Tuck Entrepreneurs Make Their Pitch

Eben Pingree and four of his friends were killing time playing an old game of Trivial Pursuit earlier this year when the Tuck second-year student hit on an idea for a startup.

“We got tired of answering questions about Mt. Kilamanjaro and the Carter administration and decided it would be a lot more fun if it was about our shared memories,” says Pingree. Thus was born the idea for a social media application he and his co-founders dubbed “Glory Days,” a nostalgia-driven game in which friends exchange trivia about their past.

Pingree and his co-founders were among seven teams pitching their startup ideas to venture capital funds including Google Ventures, Tuckerman Capital, and Borealis Ventures and others at the first Dartmouth Demo Day November 9, a campus-wide pitch event co-hosted by Tuck’s Barris Incubator and Mitosis, a venture accelerator program for Dartmouth undergraduates. Along with the Tuck entrepreneurs, four teams of undergraduates and two teams from the Thayer School of Engineering pitched startups. Among the business plans: a fast-casual Indian restaurant chain and a medical device that kills bacteria in IV fluids.

Pingree is hoping his pitches will help him find $200,000 or more in seed funding to help bolster his app, which has been helped along by a $10,000 award he received after winning a business startup contest at Tuck last spring. That award allowed him to spend the summer working on the idea and help pay a programmer and begin testing the game on 75 users.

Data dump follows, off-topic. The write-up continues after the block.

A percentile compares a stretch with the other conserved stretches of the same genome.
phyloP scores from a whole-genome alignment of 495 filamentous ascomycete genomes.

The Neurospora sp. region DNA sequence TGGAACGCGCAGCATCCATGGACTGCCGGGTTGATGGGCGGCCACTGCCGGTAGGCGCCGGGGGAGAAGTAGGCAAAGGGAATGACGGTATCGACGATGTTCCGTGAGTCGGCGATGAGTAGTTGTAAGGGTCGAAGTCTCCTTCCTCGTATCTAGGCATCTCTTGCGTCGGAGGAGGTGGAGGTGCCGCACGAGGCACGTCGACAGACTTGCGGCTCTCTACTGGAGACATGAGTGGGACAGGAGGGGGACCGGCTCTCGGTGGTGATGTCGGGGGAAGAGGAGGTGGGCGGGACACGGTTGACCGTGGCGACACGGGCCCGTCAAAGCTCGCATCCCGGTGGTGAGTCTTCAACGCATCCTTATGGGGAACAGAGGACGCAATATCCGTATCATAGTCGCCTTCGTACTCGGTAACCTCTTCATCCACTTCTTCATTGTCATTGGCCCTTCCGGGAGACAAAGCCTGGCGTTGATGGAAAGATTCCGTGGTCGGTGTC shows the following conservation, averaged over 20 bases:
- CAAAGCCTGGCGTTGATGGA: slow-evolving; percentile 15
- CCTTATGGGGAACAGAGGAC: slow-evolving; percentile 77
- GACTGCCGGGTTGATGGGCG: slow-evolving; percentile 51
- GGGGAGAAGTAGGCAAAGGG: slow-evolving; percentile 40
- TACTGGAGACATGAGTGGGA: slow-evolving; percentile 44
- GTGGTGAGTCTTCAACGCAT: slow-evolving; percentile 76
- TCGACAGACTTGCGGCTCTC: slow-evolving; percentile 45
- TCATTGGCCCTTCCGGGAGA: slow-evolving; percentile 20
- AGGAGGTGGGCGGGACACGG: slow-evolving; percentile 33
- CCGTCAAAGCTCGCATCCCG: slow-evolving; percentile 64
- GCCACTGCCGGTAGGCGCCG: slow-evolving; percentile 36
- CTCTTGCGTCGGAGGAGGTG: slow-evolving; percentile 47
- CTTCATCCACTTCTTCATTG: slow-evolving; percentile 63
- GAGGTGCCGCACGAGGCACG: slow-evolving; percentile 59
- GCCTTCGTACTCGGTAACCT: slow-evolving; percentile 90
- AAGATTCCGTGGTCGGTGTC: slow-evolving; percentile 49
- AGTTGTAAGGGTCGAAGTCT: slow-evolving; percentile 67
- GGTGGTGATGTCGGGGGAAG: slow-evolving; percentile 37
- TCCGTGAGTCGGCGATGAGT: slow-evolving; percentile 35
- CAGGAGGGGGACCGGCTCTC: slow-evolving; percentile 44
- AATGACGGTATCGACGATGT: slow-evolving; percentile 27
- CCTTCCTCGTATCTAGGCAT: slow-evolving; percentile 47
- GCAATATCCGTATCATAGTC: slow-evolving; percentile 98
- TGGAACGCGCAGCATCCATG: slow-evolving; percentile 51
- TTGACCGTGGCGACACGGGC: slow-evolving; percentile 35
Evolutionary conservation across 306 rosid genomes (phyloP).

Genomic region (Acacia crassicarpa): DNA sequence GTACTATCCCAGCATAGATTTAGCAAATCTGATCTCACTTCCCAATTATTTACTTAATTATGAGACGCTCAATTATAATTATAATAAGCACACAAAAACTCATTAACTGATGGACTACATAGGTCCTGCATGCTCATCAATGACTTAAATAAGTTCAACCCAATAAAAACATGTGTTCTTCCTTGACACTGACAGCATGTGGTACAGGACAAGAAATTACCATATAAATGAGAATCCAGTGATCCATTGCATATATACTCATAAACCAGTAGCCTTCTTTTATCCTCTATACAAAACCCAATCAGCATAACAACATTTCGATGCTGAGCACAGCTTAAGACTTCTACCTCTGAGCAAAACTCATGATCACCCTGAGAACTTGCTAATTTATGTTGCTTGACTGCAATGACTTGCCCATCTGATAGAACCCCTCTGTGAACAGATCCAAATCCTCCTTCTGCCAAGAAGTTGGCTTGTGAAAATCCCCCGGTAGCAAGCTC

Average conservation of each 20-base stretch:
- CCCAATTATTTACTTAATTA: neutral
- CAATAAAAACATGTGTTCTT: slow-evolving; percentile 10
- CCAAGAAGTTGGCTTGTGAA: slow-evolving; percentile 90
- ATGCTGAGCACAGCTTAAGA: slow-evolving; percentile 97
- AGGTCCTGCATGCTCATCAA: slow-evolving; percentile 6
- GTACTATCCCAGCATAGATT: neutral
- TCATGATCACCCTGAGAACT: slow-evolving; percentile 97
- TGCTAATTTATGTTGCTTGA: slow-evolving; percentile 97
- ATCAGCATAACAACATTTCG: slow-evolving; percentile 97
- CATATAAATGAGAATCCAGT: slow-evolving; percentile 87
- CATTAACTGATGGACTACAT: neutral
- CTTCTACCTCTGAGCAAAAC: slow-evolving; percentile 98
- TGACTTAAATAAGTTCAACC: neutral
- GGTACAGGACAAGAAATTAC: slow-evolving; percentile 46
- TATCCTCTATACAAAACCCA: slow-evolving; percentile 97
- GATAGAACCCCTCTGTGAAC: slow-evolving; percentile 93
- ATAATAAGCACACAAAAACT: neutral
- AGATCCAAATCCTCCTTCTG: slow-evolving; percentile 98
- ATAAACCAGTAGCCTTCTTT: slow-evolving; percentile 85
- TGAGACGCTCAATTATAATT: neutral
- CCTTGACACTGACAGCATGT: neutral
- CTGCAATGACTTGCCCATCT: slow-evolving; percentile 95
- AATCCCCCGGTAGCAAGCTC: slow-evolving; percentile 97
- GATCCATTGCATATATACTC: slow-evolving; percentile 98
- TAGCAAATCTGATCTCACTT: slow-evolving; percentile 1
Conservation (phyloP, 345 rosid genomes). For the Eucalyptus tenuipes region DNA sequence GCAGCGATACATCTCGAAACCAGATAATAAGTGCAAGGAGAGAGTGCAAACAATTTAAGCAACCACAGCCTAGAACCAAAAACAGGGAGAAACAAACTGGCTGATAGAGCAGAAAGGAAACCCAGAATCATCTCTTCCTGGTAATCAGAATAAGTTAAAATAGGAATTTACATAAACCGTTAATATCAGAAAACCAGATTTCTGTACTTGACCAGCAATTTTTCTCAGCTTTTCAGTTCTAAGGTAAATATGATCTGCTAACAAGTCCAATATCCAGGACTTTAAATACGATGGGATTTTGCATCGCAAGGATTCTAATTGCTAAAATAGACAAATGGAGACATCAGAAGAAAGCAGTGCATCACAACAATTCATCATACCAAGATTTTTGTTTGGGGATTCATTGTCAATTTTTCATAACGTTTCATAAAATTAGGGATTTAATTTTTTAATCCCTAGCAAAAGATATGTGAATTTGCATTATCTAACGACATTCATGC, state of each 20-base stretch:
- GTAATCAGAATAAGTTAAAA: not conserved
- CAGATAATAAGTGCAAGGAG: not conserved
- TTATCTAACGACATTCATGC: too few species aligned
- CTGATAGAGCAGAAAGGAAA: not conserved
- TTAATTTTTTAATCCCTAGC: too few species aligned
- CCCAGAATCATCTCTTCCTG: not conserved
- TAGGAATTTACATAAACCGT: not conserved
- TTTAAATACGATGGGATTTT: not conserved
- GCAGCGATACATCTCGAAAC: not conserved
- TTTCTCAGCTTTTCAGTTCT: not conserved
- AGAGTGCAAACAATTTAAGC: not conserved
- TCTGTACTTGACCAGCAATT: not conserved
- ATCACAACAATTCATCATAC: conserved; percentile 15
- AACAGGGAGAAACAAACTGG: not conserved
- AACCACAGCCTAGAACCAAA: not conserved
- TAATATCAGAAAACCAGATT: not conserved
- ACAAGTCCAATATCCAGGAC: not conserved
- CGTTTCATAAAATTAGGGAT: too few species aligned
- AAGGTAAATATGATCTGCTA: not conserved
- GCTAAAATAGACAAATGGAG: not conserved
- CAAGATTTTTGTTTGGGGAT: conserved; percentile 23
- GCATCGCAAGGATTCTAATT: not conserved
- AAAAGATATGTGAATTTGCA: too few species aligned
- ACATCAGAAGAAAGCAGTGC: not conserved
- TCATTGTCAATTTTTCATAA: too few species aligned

He has so much confidence in his concept he opted to forgo the corporate recruiting process. “If it’s going to be your real business it has to be your full-time priority,” says Pingree. “I’ve learned more in a few months trying to do my own thing than in any of the other jobs I’ve ever had.”

The Barris Incubator offers office space at Tuck—funded by Peter Barris T'77— for students with business ideas from Tuck and Thayer that compete for acceptance into the incubator program. The program provides seed funding, mentorship, legal support for efforts such as patent applications, and connections to alumni who may serve on advisory boards. 

“Having to explain and present your project in a public setting puts you ‘on the spot’ and in a way forces you to take ownership,” says Joaquin Villarreal, manager of Tuck’s Entrepreneurship Initiative, which acts as a clearinghouse for entrepreneurship resources at Tuck. “There’s also the obvious practical aspects of honing your pitching skills and preparing you to communicate your value proposition more effectively, a basic selling skill for any business owner.”

Help from Barris has boosted Instant Insight, a technology startup founded by Ashley Conti T’13 and four other students. The group is developing software that will allow restaurants and retailers to solicit instant feedback from customers who scan a QR code on their smartphone while still inside the store. After pilot programs with seven different businesses, Conti says the concept may be ready for liftoff. Her group has met with venture capital advisors and been critiqued by Tuck alumni who serve as mentors.

“We’re crossing the chasm,” says Conti. “And trying to get to the point where the business takes off. It’s all on us to push it forward.”